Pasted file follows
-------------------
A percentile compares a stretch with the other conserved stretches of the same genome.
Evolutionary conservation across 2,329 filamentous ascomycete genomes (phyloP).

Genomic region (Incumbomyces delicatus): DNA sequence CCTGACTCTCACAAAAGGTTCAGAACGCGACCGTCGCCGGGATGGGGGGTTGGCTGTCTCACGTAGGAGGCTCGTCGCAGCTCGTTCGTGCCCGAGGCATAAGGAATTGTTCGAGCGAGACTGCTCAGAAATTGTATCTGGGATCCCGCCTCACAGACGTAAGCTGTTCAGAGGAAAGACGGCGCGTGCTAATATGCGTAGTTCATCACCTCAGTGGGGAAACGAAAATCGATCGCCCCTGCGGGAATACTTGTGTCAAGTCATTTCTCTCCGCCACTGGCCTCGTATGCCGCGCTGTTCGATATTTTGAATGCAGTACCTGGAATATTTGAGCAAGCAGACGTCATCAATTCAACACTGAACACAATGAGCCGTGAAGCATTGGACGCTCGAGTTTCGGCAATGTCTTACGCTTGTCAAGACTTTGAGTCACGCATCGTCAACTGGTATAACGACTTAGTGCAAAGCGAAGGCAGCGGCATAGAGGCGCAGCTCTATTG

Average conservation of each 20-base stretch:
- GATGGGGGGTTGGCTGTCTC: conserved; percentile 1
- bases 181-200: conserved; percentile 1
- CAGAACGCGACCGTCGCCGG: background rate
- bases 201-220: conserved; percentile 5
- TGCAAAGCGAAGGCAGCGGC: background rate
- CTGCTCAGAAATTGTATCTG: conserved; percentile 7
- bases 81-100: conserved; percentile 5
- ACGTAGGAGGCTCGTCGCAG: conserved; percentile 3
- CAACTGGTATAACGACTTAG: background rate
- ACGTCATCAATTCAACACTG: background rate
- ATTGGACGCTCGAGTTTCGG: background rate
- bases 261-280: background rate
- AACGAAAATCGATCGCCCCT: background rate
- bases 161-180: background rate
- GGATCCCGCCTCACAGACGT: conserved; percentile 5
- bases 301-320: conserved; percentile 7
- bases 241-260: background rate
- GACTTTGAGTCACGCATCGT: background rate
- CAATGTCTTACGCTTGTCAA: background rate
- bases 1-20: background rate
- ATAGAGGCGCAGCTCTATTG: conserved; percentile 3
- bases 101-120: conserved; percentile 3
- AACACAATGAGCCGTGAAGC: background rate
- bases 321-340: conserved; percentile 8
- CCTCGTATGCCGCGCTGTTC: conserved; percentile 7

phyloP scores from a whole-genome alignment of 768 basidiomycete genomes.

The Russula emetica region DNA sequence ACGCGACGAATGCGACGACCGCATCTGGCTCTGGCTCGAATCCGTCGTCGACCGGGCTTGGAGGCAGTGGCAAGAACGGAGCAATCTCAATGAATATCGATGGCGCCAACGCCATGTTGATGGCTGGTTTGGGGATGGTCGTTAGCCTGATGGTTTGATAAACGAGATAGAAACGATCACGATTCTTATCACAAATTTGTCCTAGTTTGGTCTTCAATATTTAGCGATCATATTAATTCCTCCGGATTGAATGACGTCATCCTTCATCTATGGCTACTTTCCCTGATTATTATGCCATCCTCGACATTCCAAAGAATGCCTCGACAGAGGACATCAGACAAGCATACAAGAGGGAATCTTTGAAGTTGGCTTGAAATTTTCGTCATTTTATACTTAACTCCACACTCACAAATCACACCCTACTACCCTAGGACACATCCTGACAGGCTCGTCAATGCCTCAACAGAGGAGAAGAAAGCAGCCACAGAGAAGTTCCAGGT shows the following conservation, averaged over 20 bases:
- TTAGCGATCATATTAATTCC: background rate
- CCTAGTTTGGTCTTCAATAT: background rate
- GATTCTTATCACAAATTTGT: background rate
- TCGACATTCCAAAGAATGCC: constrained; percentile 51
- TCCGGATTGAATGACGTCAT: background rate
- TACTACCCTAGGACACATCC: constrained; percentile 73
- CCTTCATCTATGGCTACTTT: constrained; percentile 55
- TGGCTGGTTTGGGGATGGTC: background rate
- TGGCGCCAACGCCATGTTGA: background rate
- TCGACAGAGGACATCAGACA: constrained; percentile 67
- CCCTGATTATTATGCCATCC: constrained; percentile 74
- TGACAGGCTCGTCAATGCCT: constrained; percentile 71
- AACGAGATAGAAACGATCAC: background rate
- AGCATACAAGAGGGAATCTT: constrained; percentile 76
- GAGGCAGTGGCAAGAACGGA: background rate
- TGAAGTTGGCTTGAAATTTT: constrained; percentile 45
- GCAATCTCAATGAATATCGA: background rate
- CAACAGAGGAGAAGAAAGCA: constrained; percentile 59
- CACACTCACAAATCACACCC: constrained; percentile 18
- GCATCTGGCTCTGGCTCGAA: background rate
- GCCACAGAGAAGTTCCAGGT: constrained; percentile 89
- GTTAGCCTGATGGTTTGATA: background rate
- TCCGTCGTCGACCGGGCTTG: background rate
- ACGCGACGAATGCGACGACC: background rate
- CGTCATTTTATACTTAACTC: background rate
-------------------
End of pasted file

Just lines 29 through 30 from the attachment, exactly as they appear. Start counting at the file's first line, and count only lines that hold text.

- CCTCGTATGCCGCGCTGTTC: conserved; percentile 7

phyloP scores from a whole-genome alignment of 768 basidiomycete genomes.